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13 Pregnant Women Detained By ICE In Texas During Four-Month Period In 2013

ICE confirmed the number to BuzzFeed, and said the women were an enforcement priority, having recently crossed the border or been issued orders of final removal.

Last updated on July 3, 2018, at 12:28 p.m. ET

Posted on January 7, 2014, at 9:56 p.m. ET

Signs hung by immigration activists.
Joshua Lott / Reuters

Signs hung by immigration activists.

Immigrations and Customs Enforcement (ICE) officials in El Paso, Texas, detained 13 pregnant women from August to November 2013, according to an investigation by Fusion.

ICE confirmed the number to BuzzFeed and said the undocumented immigrant women were an enforcement priority because they had either recently entered the country or had been issued final orders of removal.

Fusion's investigation was in part launched after Sergio Garcia-Leco, an undocumented activist, infiltrated the El Paso Processing Center in December.

The report describes 13 pregnant women who were detained during a four-month stretch after attempted border crossings; the time each woman was detained varied — some were released the same day, while others were kept days or even weeks, ICE told Fusion.

ICE told BuzzFeed they are unable to name all of the women because of medical privacy issues but did identify two.

"Fatima Del Carmen Chavez-Guevara was apprehended Aug. 27, 2013, after she illegally entered the United States near Rio Grande City, Texas," Leticia Zamarripa, an ICE spokeswoman, said in a statement.

"Carmen Guadalupe Rivas-Torres was apprehended after illegally re-entering the United States at Sunland Park, N.M., after being formally deported just two months prior. As a recent border crosser and an illegal re-entrant, both of these women fall in line with ICE's priorities."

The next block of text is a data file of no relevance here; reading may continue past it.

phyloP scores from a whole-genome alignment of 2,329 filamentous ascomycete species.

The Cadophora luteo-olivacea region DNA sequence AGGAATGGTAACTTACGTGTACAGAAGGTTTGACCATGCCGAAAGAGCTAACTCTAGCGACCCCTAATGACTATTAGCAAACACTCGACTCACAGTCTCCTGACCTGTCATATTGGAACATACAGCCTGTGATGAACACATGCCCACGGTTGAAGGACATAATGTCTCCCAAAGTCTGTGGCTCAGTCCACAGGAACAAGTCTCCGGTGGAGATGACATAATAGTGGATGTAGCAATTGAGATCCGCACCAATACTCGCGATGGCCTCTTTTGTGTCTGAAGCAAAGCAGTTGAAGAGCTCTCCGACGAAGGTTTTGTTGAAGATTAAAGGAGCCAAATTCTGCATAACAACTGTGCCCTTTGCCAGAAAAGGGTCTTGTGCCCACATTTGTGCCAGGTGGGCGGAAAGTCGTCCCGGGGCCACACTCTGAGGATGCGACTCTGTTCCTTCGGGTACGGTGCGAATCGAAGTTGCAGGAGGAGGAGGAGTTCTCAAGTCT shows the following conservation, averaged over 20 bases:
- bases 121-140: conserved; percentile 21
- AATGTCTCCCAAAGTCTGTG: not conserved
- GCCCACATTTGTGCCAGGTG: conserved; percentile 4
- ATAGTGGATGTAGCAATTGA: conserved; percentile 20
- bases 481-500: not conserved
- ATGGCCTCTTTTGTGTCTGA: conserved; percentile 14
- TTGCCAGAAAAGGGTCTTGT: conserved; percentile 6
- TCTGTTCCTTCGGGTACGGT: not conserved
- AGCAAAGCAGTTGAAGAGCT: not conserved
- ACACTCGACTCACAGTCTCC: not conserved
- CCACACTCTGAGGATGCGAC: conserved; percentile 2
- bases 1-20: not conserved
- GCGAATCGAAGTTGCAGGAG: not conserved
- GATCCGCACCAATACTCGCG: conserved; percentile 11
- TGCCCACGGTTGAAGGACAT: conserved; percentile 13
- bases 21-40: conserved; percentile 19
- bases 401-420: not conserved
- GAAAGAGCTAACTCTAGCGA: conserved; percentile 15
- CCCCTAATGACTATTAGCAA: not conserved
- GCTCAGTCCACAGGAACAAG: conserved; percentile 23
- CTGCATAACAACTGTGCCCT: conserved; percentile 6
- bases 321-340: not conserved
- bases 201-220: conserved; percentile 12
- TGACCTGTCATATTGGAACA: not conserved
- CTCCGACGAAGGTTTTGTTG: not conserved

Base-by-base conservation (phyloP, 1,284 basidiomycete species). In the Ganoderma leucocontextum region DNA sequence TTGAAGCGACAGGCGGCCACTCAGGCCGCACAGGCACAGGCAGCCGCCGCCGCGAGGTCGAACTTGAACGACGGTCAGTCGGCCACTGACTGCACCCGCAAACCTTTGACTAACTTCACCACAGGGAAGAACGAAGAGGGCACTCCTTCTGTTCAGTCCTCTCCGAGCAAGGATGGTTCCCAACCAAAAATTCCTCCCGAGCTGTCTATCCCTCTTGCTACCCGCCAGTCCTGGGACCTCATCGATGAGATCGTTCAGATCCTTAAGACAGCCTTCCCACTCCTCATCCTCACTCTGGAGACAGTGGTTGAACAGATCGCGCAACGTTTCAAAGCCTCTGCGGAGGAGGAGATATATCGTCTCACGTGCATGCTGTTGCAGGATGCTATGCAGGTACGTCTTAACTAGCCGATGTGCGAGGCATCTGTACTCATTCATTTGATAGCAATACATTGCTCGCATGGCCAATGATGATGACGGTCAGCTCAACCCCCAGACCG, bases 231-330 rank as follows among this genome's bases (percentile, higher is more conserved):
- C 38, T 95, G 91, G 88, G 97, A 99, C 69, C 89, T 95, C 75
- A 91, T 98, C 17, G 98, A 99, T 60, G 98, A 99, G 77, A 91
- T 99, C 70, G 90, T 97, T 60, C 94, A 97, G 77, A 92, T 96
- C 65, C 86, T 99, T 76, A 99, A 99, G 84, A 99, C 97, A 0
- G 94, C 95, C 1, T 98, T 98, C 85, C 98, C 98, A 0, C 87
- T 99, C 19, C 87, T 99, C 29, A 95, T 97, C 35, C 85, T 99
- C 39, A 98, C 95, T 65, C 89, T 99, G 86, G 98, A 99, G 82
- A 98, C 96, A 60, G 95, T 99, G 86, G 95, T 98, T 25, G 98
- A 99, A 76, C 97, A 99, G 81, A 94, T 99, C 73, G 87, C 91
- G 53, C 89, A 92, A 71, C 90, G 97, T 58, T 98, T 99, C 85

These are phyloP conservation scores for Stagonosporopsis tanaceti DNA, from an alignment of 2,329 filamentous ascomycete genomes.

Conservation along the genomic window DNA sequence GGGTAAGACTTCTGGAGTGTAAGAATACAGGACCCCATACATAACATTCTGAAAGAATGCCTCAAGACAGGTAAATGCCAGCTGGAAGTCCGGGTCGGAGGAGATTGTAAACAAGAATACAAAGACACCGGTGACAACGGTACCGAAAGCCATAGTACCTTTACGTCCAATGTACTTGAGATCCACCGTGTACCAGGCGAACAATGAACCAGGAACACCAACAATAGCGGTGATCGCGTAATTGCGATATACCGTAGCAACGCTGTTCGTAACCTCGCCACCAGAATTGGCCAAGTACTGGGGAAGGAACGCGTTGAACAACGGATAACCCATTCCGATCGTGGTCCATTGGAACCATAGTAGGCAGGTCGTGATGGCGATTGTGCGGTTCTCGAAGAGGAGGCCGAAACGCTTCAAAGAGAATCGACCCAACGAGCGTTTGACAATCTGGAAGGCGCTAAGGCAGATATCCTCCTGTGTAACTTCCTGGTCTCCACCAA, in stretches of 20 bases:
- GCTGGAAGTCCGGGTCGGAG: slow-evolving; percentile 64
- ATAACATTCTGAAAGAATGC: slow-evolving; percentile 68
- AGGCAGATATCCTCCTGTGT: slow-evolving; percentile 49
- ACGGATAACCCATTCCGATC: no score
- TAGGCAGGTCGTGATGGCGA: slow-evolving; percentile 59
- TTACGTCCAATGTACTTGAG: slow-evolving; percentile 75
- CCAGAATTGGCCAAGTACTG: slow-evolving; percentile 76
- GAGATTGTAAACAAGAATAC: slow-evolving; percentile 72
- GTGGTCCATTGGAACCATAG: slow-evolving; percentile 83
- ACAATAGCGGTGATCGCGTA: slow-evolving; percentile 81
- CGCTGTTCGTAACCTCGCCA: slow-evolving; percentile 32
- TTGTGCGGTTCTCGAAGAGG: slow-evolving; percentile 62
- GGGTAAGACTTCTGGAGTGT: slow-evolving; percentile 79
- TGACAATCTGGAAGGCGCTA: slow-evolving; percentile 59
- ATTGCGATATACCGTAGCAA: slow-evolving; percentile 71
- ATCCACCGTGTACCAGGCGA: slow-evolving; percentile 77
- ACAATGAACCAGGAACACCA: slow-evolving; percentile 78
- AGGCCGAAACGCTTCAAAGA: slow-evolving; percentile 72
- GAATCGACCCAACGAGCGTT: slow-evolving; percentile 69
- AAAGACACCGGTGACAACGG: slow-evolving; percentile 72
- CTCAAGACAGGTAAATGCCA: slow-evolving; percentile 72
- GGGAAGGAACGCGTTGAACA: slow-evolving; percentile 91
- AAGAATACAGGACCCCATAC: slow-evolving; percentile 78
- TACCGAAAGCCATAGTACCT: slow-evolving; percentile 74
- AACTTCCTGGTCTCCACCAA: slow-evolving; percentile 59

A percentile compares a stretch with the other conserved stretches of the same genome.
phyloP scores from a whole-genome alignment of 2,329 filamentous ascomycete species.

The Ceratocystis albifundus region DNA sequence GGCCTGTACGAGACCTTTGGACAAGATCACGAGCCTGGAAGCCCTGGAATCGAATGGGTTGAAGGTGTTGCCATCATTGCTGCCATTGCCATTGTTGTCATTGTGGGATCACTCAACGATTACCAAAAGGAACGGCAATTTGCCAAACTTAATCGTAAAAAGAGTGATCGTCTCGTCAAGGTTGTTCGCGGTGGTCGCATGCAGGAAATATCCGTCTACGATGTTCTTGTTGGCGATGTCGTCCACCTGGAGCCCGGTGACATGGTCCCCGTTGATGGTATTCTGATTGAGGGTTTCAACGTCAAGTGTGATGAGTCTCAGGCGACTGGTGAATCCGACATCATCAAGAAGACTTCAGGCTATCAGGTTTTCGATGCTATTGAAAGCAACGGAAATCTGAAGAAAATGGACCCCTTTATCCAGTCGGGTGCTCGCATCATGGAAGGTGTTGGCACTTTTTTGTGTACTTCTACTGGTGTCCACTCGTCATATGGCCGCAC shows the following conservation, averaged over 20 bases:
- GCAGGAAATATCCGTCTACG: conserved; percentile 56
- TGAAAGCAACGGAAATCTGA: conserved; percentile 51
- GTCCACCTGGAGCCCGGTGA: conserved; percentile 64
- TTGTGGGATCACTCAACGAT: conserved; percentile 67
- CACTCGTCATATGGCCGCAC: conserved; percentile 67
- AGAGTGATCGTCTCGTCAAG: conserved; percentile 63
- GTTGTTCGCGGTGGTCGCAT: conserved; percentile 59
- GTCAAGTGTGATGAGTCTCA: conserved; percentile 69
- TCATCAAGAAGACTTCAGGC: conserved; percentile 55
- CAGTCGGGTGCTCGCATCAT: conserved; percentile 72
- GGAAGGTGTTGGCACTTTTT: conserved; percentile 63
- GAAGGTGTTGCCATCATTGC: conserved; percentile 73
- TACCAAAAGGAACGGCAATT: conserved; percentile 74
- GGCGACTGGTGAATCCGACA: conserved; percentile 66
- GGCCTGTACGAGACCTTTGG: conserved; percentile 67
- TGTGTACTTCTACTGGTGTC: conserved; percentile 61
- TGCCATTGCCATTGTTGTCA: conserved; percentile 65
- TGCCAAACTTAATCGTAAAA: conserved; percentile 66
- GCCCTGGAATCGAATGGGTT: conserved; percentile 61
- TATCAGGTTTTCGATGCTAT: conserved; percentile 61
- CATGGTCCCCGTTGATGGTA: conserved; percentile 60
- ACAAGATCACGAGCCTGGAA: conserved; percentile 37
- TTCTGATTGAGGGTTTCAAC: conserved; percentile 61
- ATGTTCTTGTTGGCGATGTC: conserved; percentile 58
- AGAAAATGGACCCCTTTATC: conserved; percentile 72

David Leopold, former president of the American Immigration Lawyer's Association, said he is "shocked" that 13 pregnant women were detained in such a short period at just one detention center.

"It's an astounding number," he said.

"If you're going to detain a pregnant woman there ought to be a damn good reason for it," he continued. "Maybe if they're violent, a national security risk, or someone who is going to abscond. But even in the case of someone who is a flight risk there are less restrictive means, like ankle bracelets and home monitoring, which are used all the time in the federal criminal system."

The agency's guidelines state pregnant women should not be detained absent extraordinary circumstances or the requirements of mandatory detention.

A spokeswoman for ICE said the agency takes care to identify and properly care for pregnant women, by asking women if they suspect they may be pregnant, through screenings when they enter and pregnancy tests.

"U.S. Immigration and Customs Enforcement (ICE) takes the health, safety, and welfare of those in our care very seriously, and the agency is committed to ensuring that all ICE detainees receive timely and appropriate medical treatment," Zamarripa said.

According to ICE, because its population mirrors society, they care for detainees with heart conditions, hypertension, cancer, and pregnant women. But ICE said detainees are given medicine to take with them and continuing care is set up through coordination with consulates.

Leopold says that isn't enough.

"You have to look at each case individually, but the notion that they get better care in ICE detention, than outside of ice detention, is not backed up by the facts," he said, noting that substandard medical treatment during detention has been a recurring issue since 2007 and under former ICE director John Morton, there was an effort to make detention more civil.

In one case, a detainee from Nigeria named Mariamo Ajagbe said she miscarried in mid-August in the detention center while three-months pregnant, Fusion reported.

But ICE denied that a miscarriage occurred during the specified time frame, but again cited the medical privacy of the woman in question as the reason they could not be more specific about her case.

Leopold said that the agency is a bureaucracy and sometimes decisions come down that don't always make sense. "One arm doesn't necessarily know what the other is doing, there can be a lack of coordination," he said.

"But we have to ask ourselves a couple questions -- are these people really priorities? And, if not, why are these women being locked up?"